I’m riding my motorcycle down the interstate in the far right lane and I see a care ahead that is pulled off on the shoulder of the expressway. I notice the driver is still in the car and I anticipated that this person may pull out in front of me. This was a problem because I had a car immediately to my left and I was fast approaching the car that was on the shoulder. So I slowed down to let the car pass me on my left just in case this guy pulls out. That way I could move over into the other lane. And guess what? The guy pulled out; no blinker or warning of any kind. By anticipating the car may pull out into my lane, I avoided disaster.
I like to ride my motorcycle. To me it is the most fun you can have on two wheels. I have a Harley Davidson Street Glide (105 anniversary edition). It’s really cool. One thing about motorcycle riding is you have to anticipate what other drivers may do. You really can’t take it for granted that someone will not pull out in front of you or not run a read light. I’m convinced that car drivers are not trying to run motorcycles off the road (well for most drivers…some I’m not so sure). But, at the end of the day if I don’t want to eat asphalt, I had better pay attention to what is going on around me and anticipate what others will do.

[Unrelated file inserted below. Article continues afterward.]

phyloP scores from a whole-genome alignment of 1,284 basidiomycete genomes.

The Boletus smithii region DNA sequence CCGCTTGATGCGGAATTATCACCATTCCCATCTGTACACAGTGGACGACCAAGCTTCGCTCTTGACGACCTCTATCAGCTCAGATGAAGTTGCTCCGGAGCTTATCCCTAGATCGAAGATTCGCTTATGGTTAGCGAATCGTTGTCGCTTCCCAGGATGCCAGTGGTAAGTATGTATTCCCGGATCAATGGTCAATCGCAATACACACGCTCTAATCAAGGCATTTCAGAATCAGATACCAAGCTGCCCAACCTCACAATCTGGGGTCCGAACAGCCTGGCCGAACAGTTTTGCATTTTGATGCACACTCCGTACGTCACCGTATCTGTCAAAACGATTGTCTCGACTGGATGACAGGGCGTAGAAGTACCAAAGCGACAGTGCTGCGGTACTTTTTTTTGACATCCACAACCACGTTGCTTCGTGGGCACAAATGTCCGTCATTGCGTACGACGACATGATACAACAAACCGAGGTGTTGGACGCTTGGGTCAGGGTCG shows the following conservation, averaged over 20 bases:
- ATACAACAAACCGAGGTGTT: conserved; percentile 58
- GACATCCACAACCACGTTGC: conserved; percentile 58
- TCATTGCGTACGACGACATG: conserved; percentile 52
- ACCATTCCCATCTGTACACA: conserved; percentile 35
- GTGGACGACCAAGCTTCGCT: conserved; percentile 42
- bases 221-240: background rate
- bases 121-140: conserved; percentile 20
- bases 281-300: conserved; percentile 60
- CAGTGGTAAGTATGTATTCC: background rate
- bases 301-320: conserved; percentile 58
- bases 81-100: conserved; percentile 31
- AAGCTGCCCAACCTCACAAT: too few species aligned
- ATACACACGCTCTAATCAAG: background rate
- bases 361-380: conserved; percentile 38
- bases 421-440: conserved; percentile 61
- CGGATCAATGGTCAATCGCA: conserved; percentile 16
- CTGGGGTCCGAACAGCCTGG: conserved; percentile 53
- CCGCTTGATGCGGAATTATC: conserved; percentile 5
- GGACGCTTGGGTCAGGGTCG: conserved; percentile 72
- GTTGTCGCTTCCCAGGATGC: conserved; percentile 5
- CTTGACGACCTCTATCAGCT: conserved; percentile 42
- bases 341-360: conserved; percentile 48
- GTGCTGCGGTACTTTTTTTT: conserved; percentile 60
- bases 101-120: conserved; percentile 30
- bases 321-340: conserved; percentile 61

Sales is similar in that to sell more business you have to anticipate what can happen. Before a sales call you want to visualize what will happen in the call. Play out all of the scenarios in your head and develop a strategy for each scenario. Anticipate the questions that could be asked and know how you’re going to respond to each one. This should be part of your sales call preparation.
Each time you make a sales call develop a pre-sales call plan. Know exactly what you want to accomplish, what you want them to do, how you’re going to approach the call, etc. Laying this out in advance puts you in a better position to actually have the outcome you want.